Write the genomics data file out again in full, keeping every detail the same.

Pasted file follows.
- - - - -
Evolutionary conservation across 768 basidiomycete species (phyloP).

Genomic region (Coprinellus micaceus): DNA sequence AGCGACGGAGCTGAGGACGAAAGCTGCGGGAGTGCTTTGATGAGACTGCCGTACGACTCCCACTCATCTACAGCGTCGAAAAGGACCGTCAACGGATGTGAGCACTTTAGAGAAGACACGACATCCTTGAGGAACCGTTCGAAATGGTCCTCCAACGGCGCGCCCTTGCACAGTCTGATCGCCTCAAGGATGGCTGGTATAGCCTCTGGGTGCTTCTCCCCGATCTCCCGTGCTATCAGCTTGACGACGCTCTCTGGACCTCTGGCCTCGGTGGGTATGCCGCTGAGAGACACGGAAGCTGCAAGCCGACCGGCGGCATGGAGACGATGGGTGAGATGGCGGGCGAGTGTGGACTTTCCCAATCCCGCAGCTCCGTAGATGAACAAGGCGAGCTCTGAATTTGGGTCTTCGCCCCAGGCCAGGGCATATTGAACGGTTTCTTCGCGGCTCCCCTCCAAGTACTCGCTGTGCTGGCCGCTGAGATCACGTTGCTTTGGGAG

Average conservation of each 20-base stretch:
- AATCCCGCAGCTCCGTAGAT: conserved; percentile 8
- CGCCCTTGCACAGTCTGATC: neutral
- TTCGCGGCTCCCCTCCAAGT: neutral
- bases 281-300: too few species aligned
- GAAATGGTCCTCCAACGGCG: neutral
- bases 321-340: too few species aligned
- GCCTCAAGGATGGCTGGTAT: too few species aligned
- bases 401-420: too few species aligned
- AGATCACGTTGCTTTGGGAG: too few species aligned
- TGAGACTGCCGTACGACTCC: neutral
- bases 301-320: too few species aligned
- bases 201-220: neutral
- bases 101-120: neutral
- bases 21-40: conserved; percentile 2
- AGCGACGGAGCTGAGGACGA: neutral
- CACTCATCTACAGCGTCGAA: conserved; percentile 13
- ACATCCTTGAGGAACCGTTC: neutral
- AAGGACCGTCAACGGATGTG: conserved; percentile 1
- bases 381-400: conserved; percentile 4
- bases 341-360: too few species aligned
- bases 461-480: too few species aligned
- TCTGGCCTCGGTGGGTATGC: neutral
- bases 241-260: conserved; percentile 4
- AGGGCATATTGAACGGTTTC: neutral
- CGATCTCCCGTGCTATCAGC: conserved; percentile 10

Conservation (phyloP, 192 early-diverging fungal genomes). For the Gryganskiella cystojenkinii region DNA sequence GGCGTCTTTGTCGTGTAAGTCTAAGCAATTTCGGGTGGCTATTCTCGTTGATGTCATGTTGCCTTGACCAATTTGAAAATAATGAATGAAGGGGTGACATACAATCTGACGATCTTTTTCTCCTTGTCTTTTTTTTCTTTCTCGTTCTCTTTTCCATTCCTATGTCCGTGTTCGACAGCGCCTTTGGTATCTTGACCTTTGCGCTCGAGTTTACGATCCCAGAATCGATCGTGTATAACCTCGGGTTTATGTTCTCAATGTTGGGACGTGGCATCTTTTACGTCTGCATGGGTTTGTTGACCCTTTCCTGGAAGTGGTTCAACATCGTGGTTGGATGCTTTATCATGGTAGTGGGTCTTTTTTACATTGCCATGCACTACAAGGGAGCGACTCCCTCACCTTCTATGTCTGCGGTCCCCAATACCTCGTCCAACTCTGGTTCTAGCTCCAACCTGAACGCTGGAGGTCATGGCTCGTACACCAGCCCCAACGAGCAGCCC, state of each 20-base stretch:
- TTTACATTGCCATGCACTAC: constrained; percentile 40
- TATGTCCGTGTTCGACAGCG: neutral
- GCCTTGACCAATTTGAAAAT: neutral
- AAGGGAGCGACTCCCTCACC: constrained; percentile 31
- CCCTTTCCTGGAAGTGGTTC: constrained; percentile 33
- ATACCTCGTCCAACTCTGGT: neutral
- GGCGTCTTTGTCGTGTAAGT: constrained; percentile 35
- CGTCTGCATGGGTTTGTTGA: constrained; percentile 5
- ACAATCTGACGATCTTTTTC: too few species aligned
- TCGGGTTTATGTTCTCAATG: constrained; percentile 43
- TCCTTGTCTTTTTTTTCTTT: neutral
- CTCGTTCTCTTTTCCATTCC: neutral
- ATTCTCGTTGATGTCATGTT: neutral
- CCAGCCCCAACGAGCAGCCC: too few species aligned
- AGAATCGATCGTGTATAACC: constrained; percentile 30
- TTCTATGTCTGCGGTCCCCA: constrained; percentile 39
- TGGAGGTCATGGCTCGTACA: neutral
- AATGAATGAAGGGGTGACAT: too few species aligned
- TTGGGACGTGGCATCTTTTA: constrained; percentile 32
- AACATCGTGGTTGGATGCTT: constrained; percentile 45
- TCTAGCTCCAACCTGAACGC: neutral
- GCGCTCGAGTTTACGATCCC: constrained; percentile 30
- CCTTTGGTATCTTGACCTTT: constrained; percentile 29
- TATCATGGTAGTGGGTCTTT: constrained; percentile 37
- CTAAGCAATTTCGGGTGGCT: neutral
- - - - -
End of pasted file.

Evolutionary conservation across 768 basidiomycete species (phyloP).

Genomic region (Coprinellus micaceus): DNA sequence AGCGACGGAGCTGAGGACGAAAGCTGCGGGAGTGCTTTGATGAGACTGCCGTACGACTCCCACTCATCTACAGCGTCGAAAAGGACCGTCAACGGATGTGAGCACTTTAGAGAAGACACGACATCCTTGAGGAACCGTTCGAAATGGTCCTCCAACGGCGCGCCCTTGCACAGTCTGATCGCCTCAAGGATGGCTGGTATAGCCTCTGGGTGCTTCTCCCCGATCTCCCGTGCTATCAGCTTGACGACGCTCTCTGGACCTCTGGCCTCGGTGGGTATGCCGCTGAGAGACACGGAAGCTGCAAGCCGACCGGCGGCATGGAGACGATGGGTGAGATGGCGGGCGAGTGTGGACTTTCCCAATCCCGCAGCTCCGTAGATGAACAAGGCGAGCTCTGAATTTGGGTCTTCGCCCCAGGCCAGGGCATATTGAACGGTTTCTTCGCGGCTCCCCTCCAAGTACTCGCTGTGCTGGCCGCTGAGATCACGTTGCTTTGGGAG

Average conservation of each 20-base stretch:
- AATCCCGCAGCTCCGTAGAT: conserved; percentile 8
- CGCCCTTGCACAGTCTGATC: neutral
- TTCGCGGCTCCCCTCCAAGT: neutral
- bases 281-300: too few species aligned
- GAAATGGTCCTCCAACGGCG: neutral
- bases 321-340: too few species aligned
- GCCTCAAGGATGGCTGGTAT: too few species aligned
- bases 401-420: too few species aligned
- AGATCACGTTGCTTTGGGAG: too few species aligned
- TGAGACTGCCGTACGACTCC: neutral
- bases 301-320: too few species aligned
- bases 201-220: neutral
- bases 101-120: neutral
- bases 21-40: conserved; percentile 2
- AGCGACGGAGCTGAGGACGA: neutral
- CACTCATCTACAGCGTCGAA: conserved; percentile 13
- ACATCCTTGAGGAACCGTTC: neutral
- AAGGACCGTCAACGGATGTG: conserved; percentile 1
- bases 381-400: conserved; percentile 4
- bases 341-360: too few species aligned
- bases 461-480: too few species aligned
- TCTGGCCTCGGTGGGTATGC: neutral
- bases 241-260: conserved; percentile 4
- AGGGCATATTGAACGGTTTC: neutral
- CGATCTCCCGTGCTATCAGC: conserved; percentile 10

Conservation (phyloP, 192 early-diverging fungal genomes). For the Gryganskiella cystojenkinii region DNA sequence GGCGTCTTTGTCGTGTAAGTCTAAGCAATTTCGGGTGGCTATTCTCGTTGATGTCATGTTGCCTTGACCAATTTGAAAATAATGAATGAAGGGGTGACATACAATCTGACGATCTTTTTCTCCTTGTCTTTTTTTTCTTTCTCGTTCTCTTTTCCATTCCTATGTCCGTGTTCGACAGCGCCTTTGGTATCTTGACCTTTGCGCTCGAGTTTACGATCCCAGAATCGATCGTGTATAACCTCGGGTTTATGTTCTCAATGTTGGGACGTGGCATCTTTTACGTCTGCATGGGTTTGTTGACCCTTTCCTGGAAGTGGTTCAACATCGTGGTTGGATGCTTTATCATGGTAGTGGGTCTTTTTTACATTGCCATGCACTACAAGGGAGCGACTCCCTCACCTTCTATGTCTGCGGTCCCCAATACCTCGTCCAACTCTGGTTCTAGCTCCAACCTGAACGCTGGAGGTCATGGCTCGTACACCAGCCCCAACGAGCAGCCC, state of each 20-base stretch:
- TTTACATTGCCATGCACTAC: constrained; percentile 40
- TATGTCCGTGTTCGACAGCG: neutral
- GCCTTGACCAATTTGAAAAT: neutral
- AAGGGAGCGACTCCCTCACC: constrained; percentile 31
- CCCTTTCCTGGAAGTGGTTC: constrained; percentile 33
- ATACCTCGTCCAACTCTGGT: neutral
- GGCGTCTTTGTCGTGTAAGT: constrained; percentile 35
- CGTCTGCATGGGTTTGTTGA: constrained; percentile 5
- ACAATCTGACGATCTTTTTC: too few species aligned
- TCGGGTTTATGTTCTCAATG: constrained; percentile 43
- TCCTTGTCTTTTTTTTCTTT: neutral
- CTCGTTCTCTTTTCCATTCC: neutral
- ATTCTCGTTGATGTCATGTT: neutral
- CCAGCCCCAACGAGCAGCCC: too few species aligned
- AGAATCGATCGTGTATAACC: constrained; percentile 30
- TTCTATGTCTGCGGTCCCCA: constrained; percentile 39
- TGGAGGTCATGGCTCGTACA: neutral
- AATGAATGAAGGGGTGACAT: too few species aligned
- TTGGGACGTGGCATCTTTTA: constrained; percentile 32
- AACATCGTGGTTGGATGCTT: constrained; percentile 45
- TCTAGCTCCAACCTGAACGC: neutral
- GCGCTCGAGTTTACGATCCC: constrained; percentile 30
- CCTTTGGTATCTTGACCTTT: constrained; percentile 29
- TATCATGGTAGTGGGTCTTT: constrained; percentile 37
- CTAAGCAATTTCGGGTGGCT: neutral